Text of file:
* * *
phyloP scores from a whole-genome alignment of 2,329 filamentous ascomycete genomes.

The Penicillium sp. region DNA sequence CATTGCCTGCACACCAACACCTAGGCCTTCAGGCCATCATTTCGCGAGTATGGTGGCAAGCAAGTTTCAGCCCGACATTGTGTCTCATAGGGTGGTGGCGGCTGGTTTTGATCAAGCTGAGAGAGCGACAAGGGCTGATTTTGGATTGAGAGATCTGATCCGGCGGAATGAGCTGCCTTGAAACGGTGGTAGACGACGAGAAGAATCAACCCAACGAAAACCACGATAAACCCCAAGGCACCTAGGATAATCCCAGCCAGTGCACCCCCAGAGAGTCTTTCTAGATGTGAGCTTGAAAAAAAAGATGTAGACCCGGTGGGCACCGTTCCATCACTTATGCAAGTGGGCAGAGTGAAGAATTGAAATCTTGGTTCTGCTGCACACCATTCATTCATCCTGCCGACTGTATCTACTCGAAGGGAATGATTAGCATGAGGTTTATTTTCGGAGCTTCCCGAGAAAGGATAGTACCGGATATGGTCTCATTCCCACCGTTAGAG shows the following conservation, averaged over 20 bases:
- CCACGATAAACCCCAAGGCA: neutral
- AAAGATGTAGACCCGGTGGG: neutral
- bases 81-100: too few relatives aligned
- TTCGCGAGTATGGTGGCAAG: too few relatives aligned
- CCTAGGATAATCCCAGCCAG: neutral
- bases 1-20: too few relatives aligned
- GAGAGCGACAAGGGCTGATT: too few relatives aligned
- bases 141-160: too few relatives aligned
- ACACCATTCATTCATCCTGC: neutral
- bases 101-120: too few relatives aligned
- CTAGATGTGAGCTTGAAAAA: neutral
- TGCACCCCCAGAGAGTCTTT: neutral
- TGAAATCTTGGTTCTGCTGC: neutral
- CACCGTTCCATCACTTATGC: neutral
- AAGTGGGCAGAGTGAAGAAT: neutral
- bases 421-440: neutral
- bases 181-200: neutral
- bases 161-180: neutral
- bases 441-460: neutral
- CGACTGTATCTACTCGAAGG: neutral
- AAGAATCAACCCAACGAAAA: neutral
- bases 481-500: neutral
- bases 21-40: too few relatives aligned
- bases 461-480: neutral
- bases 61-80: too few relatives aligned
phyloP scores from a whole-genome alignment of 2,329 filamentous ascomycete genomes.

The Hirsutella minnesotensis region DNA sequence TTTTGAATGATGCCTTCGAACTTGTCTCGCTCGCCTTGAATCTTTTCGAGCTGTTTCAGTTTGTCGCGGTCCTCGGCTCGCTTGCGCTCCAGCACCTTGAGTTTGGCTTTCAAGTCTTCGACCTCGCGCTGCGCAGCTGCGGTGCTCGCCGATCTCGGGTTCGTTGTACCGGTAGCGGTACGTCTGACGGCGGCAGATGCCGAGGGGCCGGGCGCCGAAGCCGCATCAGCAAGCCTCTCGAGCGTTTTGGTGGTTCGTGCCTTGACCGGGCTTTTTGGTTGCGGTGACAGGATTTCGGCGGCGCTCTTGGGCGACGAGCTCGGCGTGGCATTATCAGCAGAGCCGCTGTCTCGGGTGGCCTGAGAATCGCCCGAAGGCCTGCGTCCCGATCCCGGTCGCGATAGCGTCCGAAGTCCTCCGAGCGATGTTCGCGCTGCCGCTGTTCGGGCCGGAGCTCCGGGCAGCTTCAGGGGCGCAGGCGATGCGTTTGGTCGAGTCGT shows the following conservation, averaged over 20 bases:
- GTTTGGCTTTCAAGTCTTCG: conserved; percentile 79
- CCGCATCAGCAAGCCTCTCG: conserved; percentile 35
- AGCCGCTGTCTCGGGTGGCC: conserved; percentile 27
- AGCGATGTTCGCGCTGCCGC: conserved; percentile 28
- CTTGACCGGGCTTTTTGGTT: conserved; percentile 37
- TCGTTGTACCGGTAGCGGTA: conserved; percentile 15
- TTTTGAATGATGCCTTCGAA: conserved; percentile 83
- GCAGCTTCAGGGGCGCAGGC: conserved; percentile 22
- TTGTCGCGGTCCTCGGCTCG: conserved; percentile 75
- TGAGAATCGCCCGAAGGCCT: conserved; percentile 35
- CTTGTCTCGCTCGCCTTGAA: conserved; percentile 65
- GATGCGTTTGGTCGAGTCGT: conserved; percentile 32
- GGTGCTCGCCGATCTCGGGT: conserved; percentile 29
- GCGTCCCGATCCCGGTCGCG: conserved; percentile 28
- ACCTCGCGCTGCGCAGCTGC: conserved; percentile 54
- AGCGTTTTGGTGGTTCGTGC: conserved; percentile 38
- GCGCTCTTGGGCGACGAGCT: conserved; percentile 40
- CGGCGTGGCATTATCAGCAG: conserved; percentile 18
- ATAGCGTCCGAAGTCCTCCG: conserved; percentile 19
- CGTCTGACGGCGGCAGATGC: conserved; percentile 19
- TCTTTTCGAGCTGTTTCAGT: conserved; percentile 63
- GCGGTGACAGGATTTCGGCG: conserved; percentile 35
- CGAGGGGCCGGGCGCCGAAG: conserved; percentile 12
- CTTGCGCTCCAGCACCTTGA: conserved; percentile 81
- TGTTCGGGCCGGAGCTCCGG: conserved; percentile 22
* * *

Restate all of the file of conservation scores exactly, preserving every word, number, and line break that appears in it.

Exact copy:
phyloP scores from a whole-genome alignment of 2,329 filamentous ascomycete genomes.

The Penicillium sp. region DNA sequence CATTGCCTGCACACCAACACCTAGGCCTTCAGGCCATCATTTCGCGAGTATGGTGGCAAGCAAGTTTCAGCCCGACATTGTGTCTCATAGGGTGGTGGCGGCTGGTTTTGATCAAGCTGAGAGAGCGACAAGGGCTGATTTTGGATTGAGAGATCTGATCCGGCGGAATGAGCTGCCTTGAAACGGTGGTAGACGACGAGAAGAATCAACCCAACGAAAACCACGATAAACCCCAAGGCACCTAGGATAATCCCAGCCAGTGCACCCCCAGAGAGTCTTTCTAGATGTGAGCTTGAAAAAAAAGATGTAGACCCGGTGGGCACCGTTCCATCACTTATGCAAGTGGGCAGAGTGAAGAATTGAAATCTTGGTTCTGCTGCACACCATTCATTCATCCTGCCGACTGTATCTACTCGAAGGGAATGATTAGCATGAGGTTTATTTTCGGAGCTTCCCGAGAAAGGATAGTACCGGATATGGTCTCATTCCCACCGTTAGAG shows the following conservation, averaged over 20 bases:
- CCACGATAAACCCCAAGGCA: neutral
- AAAGATGTAGACCCGGTGGG: neutral
- bases 81-100: too few relatives aligned
- TTCGCGAGTATGGTGGCAAG: too few relatives aligned
- CCTAGGATAATCCCAGCCAG: neutral
- bases 1-20: too few relatives aligned
- GAGAGCGACAAGGGCTGATT: too few relatives aligned
- bases 141-160: too few relatives aligned
- ACACCATTCATTCATCCTGC: neutral
- bases 101-120: too few relatives aligned
- CTAGATGTGAGCTTGAAAAA: neutral
- TGCACCCCCAGAGAGTCTTT: neutral
- TGAAATCTTGGTTCTGCTGC: neutral
- CACCGTTCCATCACTTATGC: neutral
- AAGTGGGCAGAGTGAAGAAT: neutral
- bases 421-440: neutral
- bases 181-200: neutral
- bases 161-180: neutral
- bases 441-460: neutral
- CGACTGTATCTACTCGAAGG: neutral
- AAGAATCAACCCAACGAAAA: neutral
- bases 481-500: neutral
- bases 21-40: too few relatives aligned
- bases 461-480: neutral
- bases 61-80: too few relatives aligned
phyloP scores from a whole-genome alignment of 2,329 filamentous ascomycete genomes.

The Hirsutella minnesotensis region DNA sequence TTTTGAATGATGCCTTCGAACTTGTCTCGCTCGCCTTGAATCTTTTCGAGCTGTTTCAGTTTGTCGCGGTCCTCGGCTCGCTTGCGCTCCAGCACCTTGAGTTTGGCTTTCAAGTCTTCGACCTCGCGCTGCGCAGCTGCGGTGCTCGCCGATCTCGGGTTCGTTGTACCGGTAGCGGTACGTCTGACGGCGGCAGATGCCGAGGGGCCGGGCGCCGAAGCCGCATCAGCAAGCCTCTCGAGCGTTTTGGTGGTTCGTGCCTTGACCGGGCTTTTTGGTTGCGGTGACAGGATTTCGGCGGCGCTCTTGGGCGACGAGCTCGGCGTGGCATTATCAGCAGAGCCGCTGTCTCGGGTGGCCTGAGAATCGCCCGAAGGCCTGCGTCCCGATCCCGGTCGCGATAGCGTCCGAAGTCCTCCGAGCGATGTTCGCGCTGCCGCTGTTCGGGCCGGAGCTCCGGGCAGCTTCAGGGGCGCAGGCGATGCGTTTGGTCGAGTCGT shows the following conservation, averaged over 20 bases:
- GTTTGGCTTTCAAGTCTTCG: conserved; percentile 79
- CCGCATCAGCAAGCCTCTCG: conserved; percentile 35
- AGCCGCTGTCTCGGGTGGCC: conserved; percentile 27
- AGCGATGTTCGCGCTGCCGC: conserved; percentile 28
- CTTGACCGGGCTTTTTGGTT: conserved; percentile 37
- TCGTTGTACCGGTAGCGGTA: conserved; percentile 15
- TTTTGAATGATGCCTTCGAA: conserved; percentile 83
- GCAGCTTCAGGGGCGCAGGC: conserved; percentile 22
- TTGTCGCGGTCCTCGGCTCG: conserved; percentile 75
- TGAGAATCGCCCGAAGGCCT: conserved; percentile 35
- CTTGTCTCGCTCGCCTTGAA: conserved; percentile 65
- GATGCGTTTGGTCGAGTCGT: conserved; percentile 32
- GGTGCTCGCCGATCTCGGGT: conserved; percentile 29
- GCGTCCCGATCCCGGTCGCG: conserved; percentile 28
- ACCTCGCGCTGCGCAGCTGC: conserved; percentile 54
- AGCGTTTTGGTGGTTCGTGC: conserved; percentile 38
- GCGCTCTTGGGCGACGAGCT: conserved; percentile 40
- CGGCGTGGCATTATCAGCAG: conserved; percentile 18
- ATAGCGTCCGAAGTCCTCCG: conserved; percentile 19
- CGTCTGACGGCGGCAGATGC: conserved; percentile 19
- TCTTTTCGAGCTGTTTCAGT: conserved; percentile 63
- GCGGTGACAGGATTTCGGCG: conserved; percentile 35
- CGAGGGGCCGGGCGCCGAAG: conserved; percentile 12
- CTTGCGCTCCAGCACCTTGA: conserved; percentile 81
- TGTTCGGGCCGGAGCTCCGG: conserved; percentile 22